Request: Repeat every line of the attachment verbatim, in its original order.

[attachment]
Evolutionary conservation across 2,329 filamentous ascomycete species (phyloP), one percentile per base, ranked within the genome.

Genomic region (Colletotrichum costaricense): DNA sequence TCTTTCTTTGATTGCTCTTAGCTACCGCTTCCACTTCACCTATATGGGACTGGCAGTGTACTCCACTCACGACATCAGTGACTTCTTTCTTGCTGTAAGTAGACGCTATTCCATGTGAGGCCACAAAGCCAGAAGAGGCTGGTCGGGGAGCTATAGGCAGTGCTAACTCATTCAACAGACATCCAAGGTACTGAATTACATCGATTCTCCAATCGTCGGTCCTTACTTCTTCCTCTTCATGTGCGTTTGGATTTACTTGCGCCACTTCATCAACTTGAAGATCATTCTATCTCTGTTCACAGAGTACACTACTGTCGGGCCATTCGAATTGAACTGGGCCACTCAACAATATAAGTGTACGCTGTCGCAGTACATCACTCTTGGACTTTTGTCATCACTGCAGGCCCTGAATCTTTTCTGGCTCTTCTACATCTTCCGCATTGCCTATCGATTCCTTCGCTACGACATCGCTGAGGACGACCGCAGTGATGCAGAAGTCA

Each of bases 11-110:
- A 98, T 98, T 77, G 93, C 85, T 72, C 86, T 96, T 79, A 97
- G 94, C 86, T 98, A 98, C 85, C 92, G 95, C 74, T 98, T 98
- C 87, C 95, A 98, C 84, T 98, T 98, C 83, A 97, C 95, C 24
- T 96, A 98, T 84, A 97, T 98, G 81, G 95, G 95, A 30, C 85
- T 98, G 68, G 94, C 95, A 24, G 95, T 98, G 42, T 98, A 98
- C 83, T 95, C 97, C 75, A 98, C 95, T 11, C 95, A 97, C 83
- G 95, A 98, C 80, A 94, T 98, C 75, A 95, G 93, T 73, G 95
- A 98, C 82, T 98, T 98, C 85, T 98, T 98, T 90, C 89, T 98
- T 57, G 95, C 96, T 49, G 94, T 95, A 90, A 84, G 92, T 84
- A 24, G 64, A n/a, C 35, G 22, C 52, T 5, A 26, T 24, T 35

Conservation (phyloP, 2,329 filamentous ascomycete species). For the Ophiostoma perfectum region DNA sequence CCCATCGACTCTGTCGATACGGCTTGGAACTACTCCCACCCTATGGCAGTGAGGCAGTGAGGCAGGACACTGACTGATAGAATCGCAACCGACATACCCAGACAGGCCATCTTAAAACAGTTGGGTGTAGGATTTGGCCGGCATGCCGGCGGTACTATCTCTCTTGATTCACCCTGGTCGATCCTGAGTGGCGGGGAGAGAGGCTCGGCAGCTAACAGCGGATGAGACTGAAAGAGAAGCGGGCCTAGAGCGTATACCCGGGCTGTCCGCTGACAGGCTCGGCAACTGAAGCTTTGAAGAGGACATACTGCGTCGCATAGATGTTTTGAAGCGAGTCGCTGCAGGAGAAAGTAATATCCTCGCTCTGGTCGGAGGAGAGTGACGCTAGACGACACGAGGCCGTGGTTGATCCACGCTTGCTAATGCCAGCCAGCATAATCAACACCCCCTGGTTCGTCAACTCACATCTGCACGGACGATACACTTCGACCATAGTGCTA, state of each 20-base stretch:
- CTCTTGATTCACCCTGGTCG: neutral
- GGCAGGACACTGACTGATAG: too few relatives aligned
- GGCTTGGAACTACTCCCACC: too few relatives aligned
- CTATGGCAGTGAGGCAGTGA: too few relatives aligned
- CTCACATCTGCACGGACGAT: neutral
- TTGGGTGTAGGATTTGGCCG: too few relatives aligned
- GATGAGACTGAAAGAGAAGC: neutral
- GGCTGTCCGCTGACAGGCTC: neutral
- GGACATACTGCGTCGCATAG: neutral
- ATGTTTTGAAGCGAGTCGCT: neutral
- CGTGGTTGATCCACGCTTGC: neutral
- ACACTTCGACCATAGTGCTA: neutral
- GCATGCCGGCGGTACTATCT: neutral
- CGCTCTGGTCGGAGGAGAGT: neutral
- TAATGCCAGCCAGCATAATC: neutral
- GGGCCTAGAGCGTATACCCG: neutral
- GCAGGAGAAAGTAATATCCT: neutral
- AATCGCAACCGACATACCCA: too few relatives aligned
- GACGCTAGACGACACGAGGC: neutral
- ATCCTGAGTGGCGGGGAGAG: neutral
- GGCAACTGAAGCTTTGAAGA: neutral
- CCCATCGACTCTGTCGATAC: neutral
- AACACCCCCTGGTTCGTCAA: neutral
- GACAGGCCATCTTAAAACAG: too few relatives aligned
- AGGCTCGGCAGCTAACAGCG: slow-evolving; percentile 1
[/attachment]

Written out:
Evolutionary conservation across 2,329 filamentous ascomycete species (phyloP), one percentile per base, ranked within the genome.

Genomic region (Colletotrichum costaricense): DNA sequence TCTTTCTTTGATTGCTCTTAGCTACCGCTTCCACTTCACCTATATGGGACTGGCAGTGTACTCCACTCACGACATCAGTGACTTCTTTCTTGCTGTAAGTAGACGCTATTCCATGTGAGGCCACAAAGCCAGAAGAGGCTGGTCGGGGAGCTATAGGCAGTGCTAACTCATTCAACAGACATCCAAGGTACTGAATTACATCGATTCTCCAATCGTCGGTCCTTACTTCTTCCTCTTCATGTGCGTTTGGATTTACTTGCGCCACTTCATCAACTTGAAGATCATTCTATCTCTGTTCACAGAGTACACTACTGTCGGGCCATTCGAATTGAACTGGGCCACTCAACAATATAAGTGTACGCTGTCGCAGTACATCACTCTTGGACTTTTGTCATCACTGCAGGCCCTGAATCTTTTCTGGCTCTTCTACATCTTCCGCATTGCCTATCGATTCCTTCGCTACGACATCGCTGAGGACGACCGCAGTGATGCAGAAGTCA

Each of bases 11-110:
- A 98, T 98, T 77, G 93, C 85, T 72, C 86, T 96, T 79, A 97
- G 94, C 86, T 98, A 98, C 85, C 92, G 95, C 74, T 98, T 98
- C 87, C 95, A 98, C 84, T 98, T 98, C 83, A 97, C 95, C 24
- T 96, A 98, T 84, A 97, T 98, G 81, G 95, G 95, A 30, C 85
- T 98, G 68, G 94, C 95, A 24, G 95, T 98, G 42, T 98, A 98
- C 83, T 95, C 97, C 75, A 98, C 95, T 11, C 95, A 97, C 83
- G 95, A 98, C 80, A 94, T 98, C 75, A 95, G 93, T 73, G 95
- A 98, C 82, T 98, T 98, C 85, T 98, T 98, T 90, C 89, T 98
- T 57, G 95, C 96, T 49, G 94, T 95, A 90, A 84, G 92, T 84
- A 24, G 64, A n/a, C 35, G 22, C 52, T 5, A 26, T 24, T 35

Conservation (phyloP, 2,329 filamentous ascomycete species). For the Ophiostoma perfectum region DNA sequence CCCATCGACTCTGTCGATACGGCTTGGAACTACTCCCACCCTATGGCAGTGAGGCAGTGAGGCAGGACACTGACTGATAGAATCGCAACCGACATACCCAGACAGGCCATCTTAAAACAGTTGGGTGTAGGATTTGGCCGGCATGCCGGCGGTACTATCTCTCTTGATTCACCCTGGTCGATCCTGAGTGGCGGGGAGAGAGGCTCGGCAGCTAACAGCGGATGAGACTGAAAGAGAAGCGGGCCTAGAGCGTATACCCGGGCTGTCCGCTGACAGGCTCGGCAACTGAAGCTTTGAAGAGGACATACTGCGTCGCATAGATGTTTTGAAGCGAGTCGCTGCAGGAGAAAGTAATATCCTCGCTCTGGTCGGAGGAGAGTGACGCTAGACGACACGAGGCCGTGGTTGATCCACGCTTGCTAATGCCAGCCAGCATAATCAACACCCCCTGGTTCGTCAACTCACATCTGCACGGACGATACACTTCGACCATAGTGCTA, state of each 20-base stretch:
- CTCTTGATTCACCCTGGTCG: neutral
- GGCAGGACACTGACTGATAG: too few relatives aligned
- GGCTTGGAACTACTCCCACC: too few relatives aligned
- CTATGGCAGTGAGGCAGTGA: too few relatives aligned
- CTCACATCTGCACGGACGAT: neutral
- TTGGGTGTAGGATTTGGCCG: too few relatives aligned
- GATGAGACTGAAAGAGAAGC: neutral
- GGCTGTCCGCTGACAGGCTC: neutral
- GGACATACTGCGTCGCATAG: neutral
- ATGTTTTGAAGCGAGTCGCT: neutral
- CGTGGTTGATCCACGCTTGC: neutral
- ACACTTCGACCATAGTGCTA: neutral
- GCATGCCGGCGGTACTATCT: neutral
- CGCTCTGGTCGGAGGAGAGT: neutral
- TAATGCCAGCCAGCATAATC: neutral
- GGGCCTAGAGCGTATACCCG: neutral
- GCAGGAGAAAGTAATATCCT: neutral
- AATCGCAACCGACATACCCA: too few relatives aligned
- GACGCTAGACGACACGAGGC: neutral
- ATCCTGAGTGGCGGGGAGAG: neutral
- GGCAACTGAAGCTTTGAAGA: neutral
- CCCATCGACTCTGTCGATAC: neutral
- AACACCCCCTGGTTCGTCAA: neutral
- GACAGGCCATCTTAAAACAG: too few relatives aligned
- AGGCTCGGCAGCTAACAGCG: slow-evolving; percentile 1